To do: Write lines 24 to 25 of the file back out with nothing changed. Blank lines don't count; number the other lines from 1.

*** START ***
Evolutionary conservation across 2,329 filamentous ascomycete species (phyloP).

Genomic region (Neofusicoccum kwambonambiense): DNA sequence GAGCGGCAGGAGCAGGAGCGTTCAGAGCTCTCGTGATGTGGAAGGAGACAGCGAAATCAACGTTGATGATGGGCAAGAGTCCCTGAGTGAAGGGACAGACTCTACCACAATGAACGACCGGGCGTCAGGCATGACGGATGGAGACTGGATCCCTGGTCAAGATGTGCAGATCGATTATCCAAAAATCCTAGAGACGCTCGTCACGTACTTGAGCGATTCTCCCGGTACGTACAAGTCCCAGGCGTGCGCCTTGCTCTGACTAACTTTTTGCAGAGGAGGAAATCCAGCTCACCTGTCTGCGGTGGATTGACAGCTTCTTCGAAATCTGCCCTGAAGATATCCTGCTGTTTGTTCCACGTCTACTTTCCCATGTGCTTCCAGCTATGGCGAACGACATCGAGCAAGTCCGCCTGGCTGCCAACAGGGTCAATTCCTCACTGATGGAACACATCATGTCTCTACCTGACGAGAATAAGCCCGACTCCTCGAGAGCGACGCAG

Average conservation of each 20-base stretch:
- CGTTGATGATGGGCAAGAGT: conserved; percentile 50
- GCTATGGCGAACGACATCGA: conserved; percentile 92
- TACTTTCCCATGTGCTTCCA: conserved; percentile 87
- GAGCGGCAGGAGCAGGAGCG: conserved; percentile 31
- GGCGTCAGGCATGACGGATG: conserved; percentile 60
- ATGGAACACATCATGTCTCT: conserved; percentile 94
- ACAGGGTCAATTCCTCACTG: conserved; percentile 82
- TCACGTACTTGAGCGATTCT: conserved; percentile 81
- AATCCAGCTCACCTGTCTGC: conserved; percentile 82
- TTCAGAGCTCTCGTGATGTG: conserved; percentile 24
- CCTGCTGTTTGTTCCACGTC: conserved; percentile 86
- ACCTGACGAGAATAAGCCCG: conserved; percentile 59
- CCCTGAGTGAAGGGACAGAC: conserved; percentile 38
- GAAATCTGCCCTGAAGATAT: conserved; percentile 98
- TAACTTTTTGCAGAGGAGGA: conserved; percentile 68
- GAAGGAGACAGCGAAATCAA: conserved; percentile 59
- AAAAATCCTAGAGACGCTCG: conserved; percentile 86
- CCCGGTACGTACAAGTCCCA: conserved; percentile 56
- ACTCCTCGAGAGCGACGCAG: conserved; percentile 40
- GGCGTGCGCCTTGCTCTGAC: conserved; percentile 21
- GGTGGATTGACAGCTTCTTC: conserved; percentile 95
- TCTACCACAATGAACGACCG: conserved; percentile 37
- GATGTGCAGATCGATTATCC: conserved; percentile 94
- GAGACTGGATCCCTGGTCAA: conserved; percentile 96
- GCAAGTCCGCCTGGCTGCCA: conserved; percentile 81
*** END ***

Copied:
- GGTGGATTGACAGCTTCTTC: conserved; percentile 95
- TCTACCACAATGAACGACCG: conserved; percentile 37